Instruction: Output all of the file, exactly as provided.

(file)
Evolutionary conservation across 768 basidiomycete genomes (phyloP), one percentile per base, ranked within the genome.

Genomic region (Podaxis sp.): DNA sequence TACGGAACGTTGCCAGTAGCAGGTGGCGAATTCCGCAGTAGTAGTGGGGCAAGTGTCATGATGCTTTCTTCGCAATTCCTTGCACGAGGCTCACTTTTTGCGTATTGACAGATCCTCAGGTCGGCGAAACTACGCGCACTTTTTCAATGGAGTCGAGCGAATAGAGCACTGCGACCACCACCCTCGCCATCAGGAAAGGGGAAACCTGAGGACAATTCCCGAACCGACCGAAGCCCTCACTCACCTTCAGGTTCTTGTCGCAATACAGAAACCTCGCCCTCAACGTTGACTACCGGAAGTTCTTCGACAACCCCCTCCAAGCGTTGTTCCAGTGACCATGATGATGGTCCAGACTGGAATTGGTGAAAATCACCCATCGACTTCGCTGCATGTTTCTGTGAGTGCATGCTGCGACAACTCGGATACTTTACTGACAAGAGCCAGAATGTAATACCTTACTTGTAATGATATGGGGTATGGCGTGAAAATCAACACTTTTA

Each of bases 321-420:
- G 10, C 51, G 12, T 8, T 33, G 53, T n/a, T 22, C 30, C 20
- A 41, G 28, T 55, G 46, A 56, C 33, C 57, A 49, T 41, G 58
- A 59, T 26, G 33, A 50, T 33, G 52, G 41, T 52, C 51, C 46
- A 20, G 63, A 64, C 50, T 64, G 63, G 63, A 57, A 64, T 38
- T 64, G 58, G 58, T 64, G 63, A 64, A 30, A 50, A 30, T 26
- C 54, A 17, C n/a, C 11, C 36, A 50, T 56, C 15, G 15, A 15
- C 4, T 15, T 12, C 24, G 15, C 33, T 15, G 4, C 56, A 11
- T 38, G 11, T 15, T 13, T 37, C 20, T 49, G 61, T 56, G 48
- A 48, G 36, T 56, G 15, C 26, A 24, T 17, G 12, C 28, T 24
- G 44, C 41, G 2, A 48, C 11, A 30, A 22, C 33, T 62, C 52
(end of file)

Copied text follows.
Evolutionary conservation across 768 basidiomycete genomes (phyloP), one percentile per base, ranked within the genome.

Genomic region (Podaxis sp.): DNA sequence TACGGAACGTTGCCAGTAGCAGGTGGCGAATTCCGCAGTAGTAGTGGGGCAAGTGTCATGATGCTTTCTTCGCAATTCCTTGCACGAGGCTCACTTTTTGCGTATTGACAGATCCTCAGGTCGGCGAAACTACGCGCACTTTTTCAATGGAGTCGAGCGAATAGAGCACTGCGACCACCACCCTCGCCATCAGGAAAGGGGAAACCTGAGGACAATTCCCGAACCGACCGAAGCCCTCACTCACCTTCAGGTTCTTGTCGCAATACAGAAACCTCGCCCTCAACGTTGACTACCGGAAGTTCTTCGACAACCCCCTCCAAGCGTTGTTCCAGTGACCATGATGATGGTCCAGACTGGAATTGGTGAAAATCACCCATCGACTTCGCTGCATGTTTCTGTGAGTGCATGCTGCGACAACTCGGATACTTTACTGACAAGAGCCAGAATGTAATACCTTACTTGTAATGATATGGGGTATGGCGTGAAAATCAACACTTTTA

Each of bases 321-420:
- G 10, C 51, G 12, T 8, T 33, G 53, T n/a, T 22, C 30, C 20
- A 41, G 28, T 55, G 46, A 56, C 33, C 57, A 49, T 41, G 58
- A 59, T 26, G 33, A 50, T 33, G 52, G 41, T 52, C 51, C 46
- A 20, G 63, A 64, C 50, T 64, G 63, G 63, A 57, A 64, T 38
- T 64, G 58, G 58, T 64, G 63, A 64, A 30, A 50, A 30, T 26
- C 54, A 17, C n/a, C 11, C 36, A 50, T 56, C 15, G 15, A 15
- C 4, T 15, T 12, C 24, G 15, C 33, T 15, G 4, C 56, A 11
- T 38, G 11, T 15, T 13, T 37, C 20, T 49, G 61, T 56, G 48
- A 48, G 36, T 56, G 15, C 26, A 24, T 17, G 12, C 28, T 24
- G 44, C 41, G 2, A 48, C 11, A 30, A 22, C 33, T 62, C 52